Yesterday I saw an interesting question posted in a writing group which I belong to. The person who posted it had a friend who worries that nine months is too long to spend writing a book, and that they're already a failure because it's taken that long to write it.
My initial reaction was to smile. After all, when I first started writing, it took me a whole year to get the book finished and my second book took roughly the same amount of time too. But I smiled because I could almost feel the writer's anxiety and that's exactly how I felt when I first started the writing journey.
Writing a novel seems an insurmountable task. It can take anything from a few weeks, a few months, or even years. In fact, one of my writer friends took a whole decade to write his first book. But now that book is finished and since then he's written several more.
In a world where everything is instant, anxiety can flare up when you want to write a book. No matter which universe you exist in producing a book can never be instant, and this is only a good thing.
But sometimes having some sort of deadline can be positive. It's no good if you think you can write a book in a year if you don't actually decide when that year is going to be.
So, how can you break down this task of writing a book into a more manageable accomplishment?
Well, that's easy. It's just like eating an elephant.
When I start out on a new project, I always like to brainstorm new ideas. This usually happens when I snatch a few minutes in between life's daily tasks. Then I take my ideas and write a brief outline. And I'll keep doing this until I feel I have enough ideas to start a chapter. A chapter usually takes about a week to write. I repeat this process over several months until I have completed the first draft of my manuscript.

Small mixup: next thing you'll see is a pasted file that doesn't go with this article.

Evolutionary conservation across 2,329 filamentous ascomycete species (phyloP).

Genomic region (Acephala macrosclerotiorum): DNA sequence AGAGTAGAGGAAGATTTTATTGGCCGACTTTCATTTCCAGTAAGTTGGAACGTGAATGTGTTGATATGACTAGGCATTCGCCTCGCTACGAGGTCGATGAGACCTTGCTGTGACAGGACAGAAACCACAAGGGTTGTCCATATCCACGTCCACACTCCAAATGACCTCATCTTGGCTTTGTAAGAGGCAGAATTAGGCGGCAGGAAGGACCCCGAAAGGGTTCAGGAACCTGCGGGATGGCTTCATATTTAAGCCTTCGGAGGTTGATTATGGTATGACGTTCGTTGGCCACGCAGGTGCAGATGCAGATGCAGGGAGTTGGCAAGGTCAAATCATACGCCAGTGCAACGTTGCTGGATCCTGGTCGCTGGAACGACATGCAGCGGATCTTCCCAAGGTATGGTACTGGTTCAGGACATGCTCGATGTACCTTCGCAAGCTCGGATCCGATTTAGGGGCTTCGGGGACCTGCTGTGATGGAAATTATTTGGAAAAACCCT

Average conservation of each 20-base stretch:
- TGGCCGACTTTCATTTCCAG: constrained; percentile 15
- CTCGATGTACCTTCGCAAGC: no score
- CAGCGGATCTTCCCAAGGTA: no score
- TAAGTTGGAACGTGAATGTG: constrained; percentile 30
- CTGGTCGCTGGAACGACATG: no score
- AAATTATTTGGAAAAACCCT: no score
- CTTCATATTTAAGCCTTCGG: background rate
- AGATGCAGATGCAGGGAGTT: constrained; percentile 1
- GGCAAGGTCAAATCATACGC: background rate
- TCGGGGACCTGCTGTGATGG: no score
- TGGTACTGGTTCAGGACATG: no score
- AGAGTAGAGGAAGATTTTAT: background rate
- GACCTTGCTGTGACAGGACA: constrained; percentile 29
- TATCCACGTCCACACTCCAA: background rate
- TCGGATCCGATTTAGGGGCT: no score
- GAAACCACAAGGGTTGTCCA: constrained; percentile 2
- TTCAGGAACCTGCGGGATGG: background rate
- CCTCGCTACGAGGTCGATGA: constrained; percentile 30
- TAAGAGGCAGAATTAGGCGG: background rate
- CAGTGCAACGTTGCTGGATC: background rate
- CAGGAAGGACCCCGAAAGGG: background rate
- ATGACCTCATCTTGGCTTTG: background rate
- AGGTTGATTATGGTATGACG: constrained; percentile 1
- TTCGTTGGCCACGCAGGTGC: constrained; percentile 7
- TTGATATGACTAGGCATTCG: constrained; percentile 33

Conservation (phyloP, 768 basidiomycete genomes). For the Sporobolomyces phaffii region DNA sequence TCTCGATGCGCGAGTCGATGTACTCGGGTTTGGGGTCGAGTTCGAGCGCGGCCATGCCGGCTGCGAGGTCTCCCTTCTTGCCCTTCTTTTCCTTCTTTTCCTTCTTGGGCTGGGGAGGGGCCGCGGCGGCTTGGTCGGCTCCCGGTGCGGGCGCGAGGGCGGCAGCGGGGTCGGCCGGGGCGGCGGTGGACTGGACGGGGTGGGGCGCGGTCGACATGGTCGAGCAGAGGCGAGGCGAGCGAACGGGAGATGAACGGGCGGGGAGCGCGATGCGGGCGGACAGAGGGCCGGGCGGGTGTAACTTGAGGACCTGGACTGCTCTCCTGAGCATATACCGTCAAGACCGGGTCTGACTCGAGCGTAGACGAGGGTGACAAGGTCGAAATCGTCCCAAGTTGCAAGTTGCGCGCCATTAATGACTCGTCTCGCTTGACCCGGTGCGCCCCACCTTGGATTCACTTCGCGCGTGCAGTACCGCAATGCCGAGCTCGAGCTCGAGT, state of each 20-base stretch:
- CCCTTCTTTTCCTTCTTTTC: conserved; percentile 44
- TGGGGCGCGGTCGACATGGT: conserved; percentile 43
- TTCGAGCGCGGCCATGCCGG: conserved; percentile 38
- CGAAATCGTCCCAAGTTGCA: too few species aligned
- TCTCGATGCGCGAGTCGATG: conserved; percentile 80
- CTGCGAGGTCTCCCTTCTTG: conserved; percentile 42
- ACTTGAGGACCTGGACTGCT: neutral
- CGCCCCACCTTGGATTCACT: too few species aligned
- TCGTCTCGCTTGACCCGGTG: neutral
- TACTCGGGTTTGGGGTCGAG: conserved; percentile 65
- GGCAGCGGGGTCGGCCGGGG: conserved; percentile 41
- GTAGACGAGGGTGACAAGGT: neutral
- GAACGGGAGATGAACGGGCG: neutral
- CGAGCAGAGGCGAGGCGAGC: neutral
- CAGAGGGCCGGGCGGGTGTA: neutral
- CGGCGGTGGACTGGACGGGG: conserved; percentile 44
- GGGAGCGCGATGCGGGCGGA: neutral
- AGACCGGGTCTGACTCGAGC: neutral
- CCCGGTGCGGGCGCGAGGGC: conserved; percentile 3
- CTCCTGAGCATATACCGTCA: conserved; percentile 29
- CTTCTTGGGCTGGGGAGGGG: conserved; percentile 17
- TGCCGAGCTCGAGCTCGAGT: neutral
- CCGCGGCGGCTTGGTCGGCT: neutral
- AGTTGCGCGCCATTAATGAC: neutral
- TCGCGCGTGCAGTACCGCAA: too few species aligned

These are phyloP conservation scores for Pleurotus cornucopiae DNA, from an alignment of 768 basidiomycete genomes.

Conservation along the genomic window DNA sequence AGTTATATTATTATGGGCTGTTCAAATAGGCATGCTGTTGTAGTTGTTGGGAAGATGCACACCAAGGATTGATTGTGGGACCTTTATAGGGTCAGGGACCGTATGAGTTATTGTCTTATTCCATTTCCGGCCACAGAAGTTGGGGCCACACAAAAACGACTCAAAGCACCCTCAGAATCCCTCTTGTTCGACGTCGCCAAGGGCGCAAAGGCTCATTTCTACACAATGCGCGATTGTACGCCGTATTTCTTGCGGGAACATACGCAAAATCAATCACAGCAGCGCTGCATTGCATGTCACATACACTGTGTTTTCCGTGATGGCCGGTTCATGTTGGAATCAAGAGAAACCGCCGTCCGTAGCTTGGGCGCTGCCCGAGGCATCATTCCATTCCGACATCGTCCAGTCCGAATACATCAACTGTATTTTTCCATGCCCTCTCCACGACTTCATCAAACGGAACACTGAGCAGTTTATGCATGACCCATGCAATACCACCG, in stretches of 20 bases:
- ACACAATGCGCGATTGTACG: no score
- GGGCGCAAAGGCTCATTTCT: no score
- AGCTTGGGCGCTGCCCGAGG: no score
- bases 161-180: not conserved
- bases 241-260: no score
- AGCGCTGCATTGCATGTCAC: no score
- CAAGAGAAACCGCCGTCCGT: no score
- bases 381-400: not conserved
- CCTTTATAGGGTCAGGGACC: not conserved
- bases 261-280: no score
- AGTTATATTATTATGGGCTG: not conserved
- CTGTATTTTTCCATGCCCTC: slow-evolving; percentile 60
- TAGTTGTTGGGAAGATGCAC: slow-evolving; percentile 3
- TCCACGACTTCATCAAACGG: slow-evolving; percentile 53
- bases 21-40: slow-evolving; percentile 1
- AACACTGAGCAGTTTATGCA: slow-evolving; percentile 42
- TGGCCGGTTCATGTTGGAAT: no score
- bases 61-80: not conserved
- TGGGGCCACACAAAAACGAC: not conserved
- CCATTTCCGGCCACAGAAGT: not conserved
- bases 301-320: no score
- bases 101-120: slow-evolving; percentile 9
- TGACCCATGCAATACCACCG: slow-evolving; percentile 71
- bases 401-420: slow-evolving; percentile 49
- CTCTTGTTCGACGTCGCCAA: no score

But in between all this I always make sure I have enough time to reflect. Because reflection is one of the most important tools writers can have. Even when you're not actually writing your mind will still be processing the storyline. And this is usually the time when new ideas come to you, or you might want to alter the plotline slightly so it fits in with your new ideas. It's amazing how much 'writing' you do in your mind when you're not actually writing!
So think of your writing as being a nice big cake. It takes time to get the ingredients together, to make it and to cook. And none of those processes can be rushed.
Tell me how long it takes you to write a book. Can you write faster as the years go by or does producing a book always take a certain amount of time?